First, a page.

ACLU briefing

Sara Paretsky, a writer well-known for her progressive views and actions, attended an ACLU briefing  and sent this report:


     The good news: in the wake of 9/11, people were afraid to speak out against infringement of civil liberties, but today, many people are speaking up.
     The difficult news: challenges to civil liberties, LGBT rights, immigrants, refugees, and reproductive health, inter alia, will be coming quickly and from both national and state governments. The ACLU sees keeping Planned Parenthood going as the top priority alongside immigrant and refugee rights: they are the health care providers of last resort for millions of low-income women, and if Congress removes their funding, millions of women will be in dire straits. PP provide not just reproductive health and abortion services but cancer screening and other well woman services. The ACLU urges all of us to support Planned Parenthood: Romero said, if you write a check to ACLU, send one to Planned Parenthood at the same time. Currently, the Federal Government gives them about $1 billion annually in support, and we will be hard-pressed to raise that money in the private sector if Congress cuts it out.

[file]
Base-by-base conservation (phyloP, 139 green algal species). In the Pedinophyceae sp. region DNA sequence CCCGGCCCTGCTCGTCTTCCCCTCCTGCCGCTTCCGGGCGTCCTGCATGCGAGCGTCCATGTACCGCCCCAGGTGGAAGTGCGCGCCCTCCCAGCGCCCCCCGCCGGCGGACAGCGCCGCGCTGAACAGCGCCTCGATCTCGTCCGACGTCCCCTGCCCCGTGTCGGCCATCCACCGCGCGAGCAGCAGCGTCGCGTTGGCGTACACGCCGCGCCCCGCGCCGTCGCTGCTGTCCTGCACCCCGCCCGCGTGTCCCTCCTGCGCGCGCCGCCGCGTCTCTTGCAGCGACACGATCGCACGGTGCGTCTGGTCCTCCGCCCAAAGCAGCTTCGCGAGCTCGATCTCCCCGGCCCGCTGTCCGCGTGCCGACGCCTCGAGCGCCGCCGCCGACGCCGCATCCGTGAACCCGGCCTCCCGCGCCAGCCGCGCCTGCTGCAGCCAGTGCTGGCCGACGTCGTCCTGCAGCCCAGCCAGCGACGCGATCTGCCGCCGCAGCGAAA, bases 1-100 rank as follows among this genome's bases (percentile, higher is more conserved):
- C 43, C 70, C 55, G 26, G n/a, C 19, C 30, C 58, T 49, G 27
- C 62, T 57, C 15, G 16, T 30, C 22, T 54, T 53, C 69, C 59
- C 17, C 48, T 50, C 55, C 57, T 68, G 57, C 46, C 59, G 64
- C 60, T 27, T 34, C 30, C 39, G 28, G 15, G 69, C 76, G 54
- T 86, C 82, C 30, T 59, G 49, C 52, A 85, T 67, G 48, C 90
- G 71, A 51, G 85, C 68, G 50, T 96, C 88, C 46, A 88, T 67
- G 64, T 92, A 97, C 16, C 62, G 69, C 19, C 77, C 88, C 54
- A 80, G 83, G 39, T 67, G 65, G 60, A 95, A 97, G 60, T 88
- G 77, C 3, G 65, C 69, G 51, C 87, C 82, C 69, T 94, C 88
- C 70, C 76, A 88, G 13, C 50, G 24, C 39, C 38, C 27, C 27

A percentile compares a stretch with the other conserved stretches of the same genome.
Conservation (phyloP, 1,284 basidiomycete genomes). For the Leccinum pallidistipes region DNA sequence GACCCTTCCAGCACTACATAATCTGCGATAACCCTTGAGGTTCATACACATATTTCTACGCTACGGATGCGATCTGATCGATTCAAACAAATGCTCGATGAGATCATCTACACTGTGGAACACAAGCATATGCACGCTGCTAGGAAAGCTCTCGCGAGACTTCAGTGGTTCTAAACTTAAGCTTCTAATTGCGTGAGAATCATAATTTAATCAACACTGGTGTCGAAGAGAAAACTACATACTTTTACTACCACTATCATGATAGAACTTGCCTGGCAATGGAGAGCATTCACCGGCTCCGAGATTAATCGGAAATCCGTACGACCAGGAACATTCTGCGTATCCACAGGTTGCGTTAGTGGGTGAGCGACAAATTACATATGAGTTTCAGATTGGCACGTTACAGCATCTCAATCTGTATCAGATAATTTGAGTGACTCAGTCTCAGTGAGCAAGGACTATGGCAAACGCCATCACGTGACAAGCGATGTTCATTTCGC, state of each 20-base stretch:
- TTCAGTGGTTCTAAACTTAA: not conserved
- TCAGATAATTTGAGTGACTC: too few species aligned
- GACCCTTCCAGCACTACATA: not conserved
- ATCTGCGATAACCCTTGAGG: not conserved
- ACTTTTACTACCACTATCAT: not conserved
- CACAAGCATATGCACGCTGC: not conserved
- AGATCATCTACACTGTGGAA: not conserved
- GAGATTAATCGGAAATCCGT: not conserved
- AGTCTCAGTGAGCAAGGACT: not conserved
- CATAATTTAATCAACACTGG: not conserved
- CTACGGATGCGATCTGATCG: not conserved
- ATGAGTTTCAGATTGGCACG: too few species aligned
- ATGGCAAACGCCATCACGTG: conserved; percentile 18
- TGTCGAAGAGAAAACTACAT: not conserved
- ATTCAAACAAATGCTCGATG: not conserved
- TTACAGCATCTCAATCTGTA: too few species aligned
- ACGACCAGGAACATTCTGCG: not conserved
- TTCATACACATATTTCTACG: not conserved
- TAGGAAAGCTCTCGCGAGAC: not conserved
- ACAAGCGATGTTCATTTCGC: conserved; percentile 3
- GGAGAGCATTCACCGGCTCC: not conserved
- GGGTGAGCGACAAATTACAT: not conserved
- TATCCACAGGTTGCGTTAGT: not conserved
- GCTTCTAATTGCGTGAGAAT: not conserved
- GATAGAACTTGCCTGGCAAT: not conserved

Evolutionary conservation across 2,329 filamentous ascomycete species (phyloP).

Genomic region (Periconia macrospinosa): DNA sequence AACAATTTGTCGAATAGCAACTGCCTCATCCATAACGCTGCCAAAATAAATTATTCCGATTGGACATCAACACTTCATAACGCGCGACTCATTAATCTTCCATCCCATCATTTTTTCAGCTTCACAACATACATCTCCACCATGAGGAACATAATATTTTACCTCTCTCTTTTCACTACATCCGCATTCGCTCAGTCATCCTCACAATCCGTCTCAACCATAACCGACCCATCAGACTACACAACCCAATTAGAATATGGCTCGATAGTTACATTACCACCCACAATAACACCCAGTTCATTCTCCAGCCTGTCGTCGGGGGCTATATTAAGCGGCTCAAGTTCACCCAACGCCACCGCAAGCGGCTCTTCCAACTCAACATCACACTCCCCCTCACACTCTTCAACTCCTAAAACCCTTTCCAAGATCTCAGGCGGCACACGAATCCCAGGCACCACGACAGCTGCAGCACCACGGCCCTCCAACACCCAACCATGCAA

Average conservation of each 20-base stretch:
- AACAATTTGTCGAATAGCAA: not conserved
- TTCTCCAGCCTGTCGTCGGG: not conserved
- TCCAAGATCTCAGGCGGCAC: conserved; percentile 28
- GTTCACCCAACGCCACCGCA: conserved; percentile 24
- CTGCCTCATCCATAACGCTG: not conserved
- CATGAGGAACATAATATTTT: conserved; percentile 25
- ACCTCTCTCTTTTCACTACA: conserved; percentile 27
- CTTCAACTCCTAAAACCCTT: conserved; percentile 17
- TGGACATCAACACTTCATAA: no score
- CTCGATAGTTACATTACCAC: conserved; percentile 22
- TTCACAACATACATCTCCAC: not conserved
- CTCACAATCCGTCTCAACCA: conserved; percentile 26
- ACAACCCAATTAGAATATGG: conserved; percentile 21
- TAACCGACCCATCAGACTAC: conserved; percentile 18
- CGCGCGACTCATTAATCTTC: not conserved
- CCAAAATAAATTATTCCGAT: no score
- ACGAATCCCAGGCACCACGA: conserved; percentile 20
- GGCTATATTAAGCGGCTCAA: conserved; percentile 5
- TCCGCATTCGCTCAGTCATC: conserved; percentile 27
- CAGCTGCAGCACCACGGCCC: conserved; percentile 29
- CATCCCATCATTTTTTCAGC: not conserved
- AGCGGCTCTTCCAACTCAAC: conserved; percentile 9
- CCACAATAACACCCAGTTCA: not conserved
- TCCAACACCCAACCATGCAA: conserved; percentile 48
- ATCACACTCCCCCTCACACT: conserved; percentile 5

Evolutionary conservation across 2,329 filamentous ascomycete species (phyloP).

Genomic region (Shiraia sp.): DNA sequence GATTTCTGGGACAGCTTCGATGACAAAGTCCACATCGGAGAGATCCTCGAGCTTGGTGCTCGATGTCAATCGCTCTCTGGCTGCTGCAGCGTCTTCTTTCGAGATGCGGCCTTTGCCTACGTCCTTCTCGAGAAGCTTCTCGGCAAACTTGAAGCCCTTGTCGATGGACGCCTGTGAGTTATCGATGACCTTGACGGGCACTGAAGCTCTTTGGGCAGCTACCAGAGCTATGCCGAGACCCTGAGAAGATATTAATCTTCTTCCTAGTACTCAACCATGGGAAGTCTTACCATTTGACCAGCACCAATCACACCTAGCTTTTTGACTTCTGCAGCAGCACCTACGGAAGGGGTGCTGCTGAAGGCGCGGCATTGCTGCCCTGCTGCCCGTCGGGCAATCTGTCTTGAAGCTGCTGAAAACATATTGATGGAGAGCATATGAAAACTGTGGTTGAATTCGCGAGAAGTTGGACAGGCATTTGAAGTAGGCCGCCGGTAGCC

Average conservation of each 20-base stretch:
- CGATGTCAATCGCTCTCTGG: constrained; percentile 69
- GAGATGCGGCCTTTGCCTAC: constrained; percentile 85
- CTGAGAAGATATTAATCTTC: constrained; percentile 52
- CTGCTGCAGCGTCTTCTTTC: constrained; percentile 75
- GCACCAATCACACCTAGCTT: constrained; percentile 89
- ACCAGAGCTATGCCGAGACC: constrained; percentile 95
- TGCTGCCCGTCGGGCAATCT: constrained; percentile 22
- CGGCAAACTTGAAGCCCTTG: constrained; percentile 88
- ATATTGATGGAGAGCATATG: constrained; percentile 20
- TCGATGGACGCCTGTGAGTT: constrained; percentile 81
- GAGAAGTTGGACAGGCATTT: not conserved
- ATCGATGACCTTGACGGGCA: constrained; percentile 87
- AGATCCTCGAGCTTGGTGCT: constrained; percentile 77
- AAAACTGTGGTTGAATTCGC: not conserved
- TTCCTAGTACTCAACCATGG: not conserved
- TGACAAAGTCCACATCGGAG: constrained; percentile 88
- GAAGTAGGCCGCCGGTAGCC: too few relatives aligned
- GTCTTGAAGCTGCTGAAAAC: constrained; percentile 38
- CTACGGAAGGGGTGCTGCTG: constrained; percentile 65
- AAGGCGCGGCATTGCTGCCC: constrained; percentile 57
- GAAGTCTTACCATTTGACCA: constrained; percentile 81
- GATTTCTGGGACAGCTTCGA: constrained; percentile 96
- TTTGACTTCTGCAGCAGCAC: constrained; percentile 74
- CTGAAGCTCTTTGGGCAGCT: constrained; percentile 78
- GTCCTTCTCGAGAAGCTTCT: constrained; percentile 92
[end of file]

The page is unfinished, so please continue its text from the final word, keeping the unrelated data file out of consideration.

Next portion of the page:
Their best guess is that the new admin will want to make good on their anti-immigrant threats first, followed by dismantling Obamacare and Planned Parenthood. They’re thinking that Giuliani will likely be the Attorney-General, which has implications for anti-immigrant dragnets as well as Giuliani-style policing on the national level.
     The ACLU has been able to do some preparation. In July, after the republican convention, they did a thorough study of the candidate’s positions on issues that affect that Constitution. This has given them some pre-inaugural sense of where the biggest threats are. The report is available on their website.
     They are also preparing strategies for challenging some of the key sub-cabinet posts, which don’t usually attract media attention. They believe they can “peel,” their language, some republicans away from some votes. For instance, one south FL congresswoman who’s kind of alt-right also has a Transgender child.
     Strategies for individuals: don’t just give money but give service — we can write letters to the editor, participate in radio call-in shows, write our congress members, and visit state and national offices of elected officials. The speakers stressed that physical letters to Congress carry more weight than emails.
     More anon.


And more from me, SJ, anon, too.

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